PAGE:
Saturday, June 12, 2010

Book Review: The Buddha's Diamonds by Carolyn Marsden and Thay Phap Niem

Authors: Carolyn Marsden and Thay Phap Niem
Published: 2008
Source: Local Library
At ten years old, Tinh is no longer a child. He helps his father every day, going out in the beautiful new family boat to catch the fish that will feed his mother and sister. But he is still only ten years old, and when he fails to secure the boat during a catastrophic storm, it seems that all is lost. As his family and his village start to rebuild, Tinh realizes that the world is still beautiful, even when things are at their worst.
I love books about faith, any faith. Kids can be losing, finding, or living with their faith and I'm all over it. Books with Christian characters dominate the field, although there's a fiesty subgenre of Jewish stories, and books on Islam are as rare as hen's teeth. Buddhism? This is the first one I've found, and it's an eye-opening first exposure to a religion that's about 180 degrees removed from the God/YHWH/Allah-centered religions that dominate the Western world. Given that the copyright is attributed to Carolyn Marsden and the United Buddhist Church, I shouldn't be surprised that the Buddhist storyline is so strong. I'm just glad Marsden managed not to preach. Of course, I may be revealing my ignorance, since preaching and conversion themselves are such strong elements in Western religion.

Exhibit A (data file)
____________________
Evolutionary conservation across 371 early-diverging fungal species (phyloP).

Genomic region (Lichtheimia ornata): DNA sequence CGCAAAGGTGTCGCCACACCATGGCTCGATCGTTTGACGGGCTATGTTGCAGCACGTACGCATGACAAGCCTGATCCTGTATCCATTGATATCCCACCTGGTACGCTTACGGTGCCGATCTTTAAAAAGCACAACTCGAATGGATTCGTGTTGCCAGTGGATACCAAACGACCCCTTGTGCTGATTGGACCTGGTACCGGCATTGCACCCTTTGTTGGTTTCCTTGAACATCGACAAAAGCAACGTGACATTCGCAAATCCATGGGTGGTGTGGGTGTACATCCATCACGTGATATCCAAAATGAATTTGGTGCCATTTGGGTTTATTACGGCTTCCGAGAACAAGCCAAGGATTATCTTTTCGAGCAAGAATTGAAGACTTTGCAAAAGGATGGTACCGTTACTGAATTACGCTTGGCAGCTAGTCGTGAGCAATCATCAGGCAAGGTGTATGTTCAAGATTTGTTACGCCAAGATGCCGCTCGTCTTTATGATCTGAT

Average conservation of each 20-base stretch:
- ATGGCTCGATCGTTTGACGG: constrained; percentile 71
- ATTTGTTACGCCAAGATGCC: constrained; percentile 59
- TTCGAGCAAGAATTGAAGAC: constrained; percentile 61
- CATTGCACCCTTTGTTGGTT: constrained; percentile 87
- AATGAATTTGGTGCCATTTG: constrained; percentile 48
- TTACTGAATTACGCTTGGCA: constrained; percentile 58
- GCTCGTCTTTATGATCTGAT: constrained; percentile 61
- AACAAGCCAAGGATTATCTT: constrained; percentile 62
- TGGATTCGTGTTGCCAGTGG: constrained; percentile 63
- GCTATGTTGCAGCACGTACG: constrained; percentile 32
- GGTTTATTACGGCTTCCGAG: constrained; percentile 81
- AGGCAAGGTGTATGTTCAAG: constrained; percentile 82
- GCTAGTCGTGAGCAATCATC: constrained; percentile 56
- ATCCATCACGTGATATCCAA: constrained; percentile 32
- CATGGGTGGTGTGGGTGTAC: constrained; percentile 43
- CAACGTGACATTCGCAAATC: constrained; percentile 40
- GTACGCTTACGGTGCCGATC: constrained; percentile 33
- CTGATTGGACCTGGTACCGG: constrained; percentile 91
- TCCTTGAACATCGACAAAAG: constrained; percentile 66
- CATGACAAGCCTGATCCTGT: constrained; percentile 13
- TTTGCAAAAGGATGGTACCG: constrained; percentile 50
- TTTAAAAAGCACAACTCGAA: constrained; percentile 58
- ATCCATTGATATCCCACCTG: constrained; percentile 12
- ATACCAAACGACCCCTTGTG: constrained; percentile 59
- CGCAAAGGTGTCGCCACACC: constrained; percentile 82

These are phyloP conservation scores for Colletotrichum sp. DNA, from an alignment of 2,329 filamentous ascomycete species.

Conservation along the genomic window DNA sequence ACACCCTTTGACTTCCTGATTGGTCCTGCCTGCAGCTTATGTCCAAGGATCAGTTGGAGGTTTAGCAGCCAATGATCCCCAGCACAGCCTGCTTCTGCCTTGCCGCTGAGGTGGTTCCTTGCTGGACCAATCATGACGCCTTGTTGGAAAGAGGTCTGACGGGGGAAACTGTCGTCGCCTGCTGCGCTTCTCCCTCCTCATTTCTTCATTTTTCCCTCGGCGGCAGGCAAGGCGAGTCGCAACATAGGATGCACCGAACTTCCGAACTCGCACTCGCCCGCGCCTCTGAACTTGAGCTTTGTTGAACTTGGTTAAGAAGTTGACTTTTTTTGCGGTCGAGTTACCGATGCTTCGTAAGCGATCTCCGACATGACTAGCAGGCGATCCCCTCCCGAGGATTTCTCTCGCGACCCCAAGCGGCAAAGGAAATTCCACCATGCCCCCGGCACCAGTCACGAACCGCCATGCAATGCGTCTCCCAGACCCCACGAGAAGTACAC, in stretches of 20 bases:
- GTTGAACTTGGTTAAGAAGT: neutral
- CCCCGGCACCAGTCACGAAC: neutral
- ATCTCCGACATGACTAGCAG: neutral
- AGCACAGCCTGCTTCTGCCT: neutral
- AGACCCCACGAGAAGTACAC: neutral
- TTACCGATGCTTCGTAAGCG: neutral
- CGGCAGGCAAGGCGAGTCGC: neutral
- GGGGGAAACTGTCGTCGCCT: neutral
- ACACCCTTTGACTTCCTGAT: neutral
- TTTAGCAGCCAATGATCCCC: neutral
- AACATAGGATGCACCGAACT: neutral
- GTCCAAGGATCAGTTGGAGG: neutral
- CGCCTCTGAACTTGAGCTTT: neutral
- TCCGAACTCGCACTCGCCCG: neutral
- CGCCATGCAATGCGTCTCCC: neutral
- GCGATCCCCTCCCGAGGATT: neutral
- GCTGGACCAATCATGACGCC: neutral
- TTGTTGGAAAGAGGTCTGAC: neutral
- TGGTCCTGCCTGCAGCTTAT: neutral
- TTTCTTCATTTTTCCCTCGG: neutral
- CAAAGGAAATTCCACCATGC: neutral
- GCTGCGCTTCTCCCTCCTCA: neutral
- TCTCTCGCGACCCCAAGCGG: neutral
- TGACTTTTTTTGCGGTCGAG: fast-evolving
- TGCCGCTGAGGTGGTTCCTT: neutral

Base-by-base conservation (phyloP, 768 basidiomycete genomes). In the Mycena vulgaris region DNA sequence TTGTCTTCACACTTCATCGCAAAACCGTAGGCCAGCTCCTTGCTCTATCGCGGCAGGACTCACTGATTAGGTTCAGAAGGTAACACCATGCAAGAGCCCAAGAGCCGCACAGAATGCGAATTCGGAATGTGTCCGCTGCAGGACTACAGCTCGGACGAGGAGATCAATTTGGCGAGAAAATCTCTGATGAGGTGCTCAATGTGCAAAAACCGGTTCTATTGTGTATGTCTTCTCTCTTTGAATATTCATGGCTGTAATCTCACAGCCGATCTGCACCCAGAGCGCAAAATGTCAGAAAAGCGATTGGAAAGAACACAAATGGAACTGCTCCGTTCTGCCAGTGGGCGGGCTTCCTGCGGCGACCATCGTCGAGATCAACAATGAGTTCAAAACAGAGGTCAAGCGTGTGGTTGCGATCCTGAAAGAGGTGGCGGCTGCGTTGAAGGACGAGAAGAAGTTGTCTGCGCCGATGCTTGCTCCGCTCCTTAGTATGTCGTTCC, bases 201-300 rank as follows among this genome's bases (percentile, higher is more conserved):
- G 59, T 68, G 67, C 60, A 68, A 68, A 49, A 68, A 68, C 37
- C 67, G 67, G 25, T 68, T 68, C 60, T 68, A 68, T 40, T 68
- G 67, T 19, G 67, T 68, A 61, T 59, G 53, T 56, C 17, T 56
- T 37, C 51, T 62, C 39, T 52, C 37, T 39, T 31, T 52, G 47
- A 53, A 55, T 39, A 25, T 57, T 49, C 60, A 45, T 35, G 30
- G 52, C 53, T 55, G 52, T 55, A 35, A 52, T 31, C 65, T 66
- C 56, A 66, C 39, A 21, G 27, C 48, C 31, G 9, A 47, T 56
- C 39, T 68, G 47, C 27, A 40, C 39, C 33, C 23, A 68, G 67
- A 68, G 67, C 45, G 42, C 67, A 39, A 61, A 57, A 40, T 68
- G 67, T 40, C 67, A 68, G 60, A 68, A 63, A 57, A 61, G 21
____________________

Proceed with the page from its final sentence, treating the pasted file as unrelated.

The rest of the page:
The Vietnamese setting is also new to me. Everyone mentions "the war," and it took me about half the book to realize that they were talking about the Vietnam War. For some reason, I was thinking of World War II. While Tinh never lived through it, he has lived with the aftermath all his life: an uncle whose leg was blown off, landmines that lurk under the sand.

Unfortunately, the cover is terrible. You can see it up there: not exactly the stuff that leaps off the shelf and into a kid's hand. Still, I hope that with some handselling, the right kids will find this quiet novel a window into a world and a faith that they may have never known, or that may be part of their own story.

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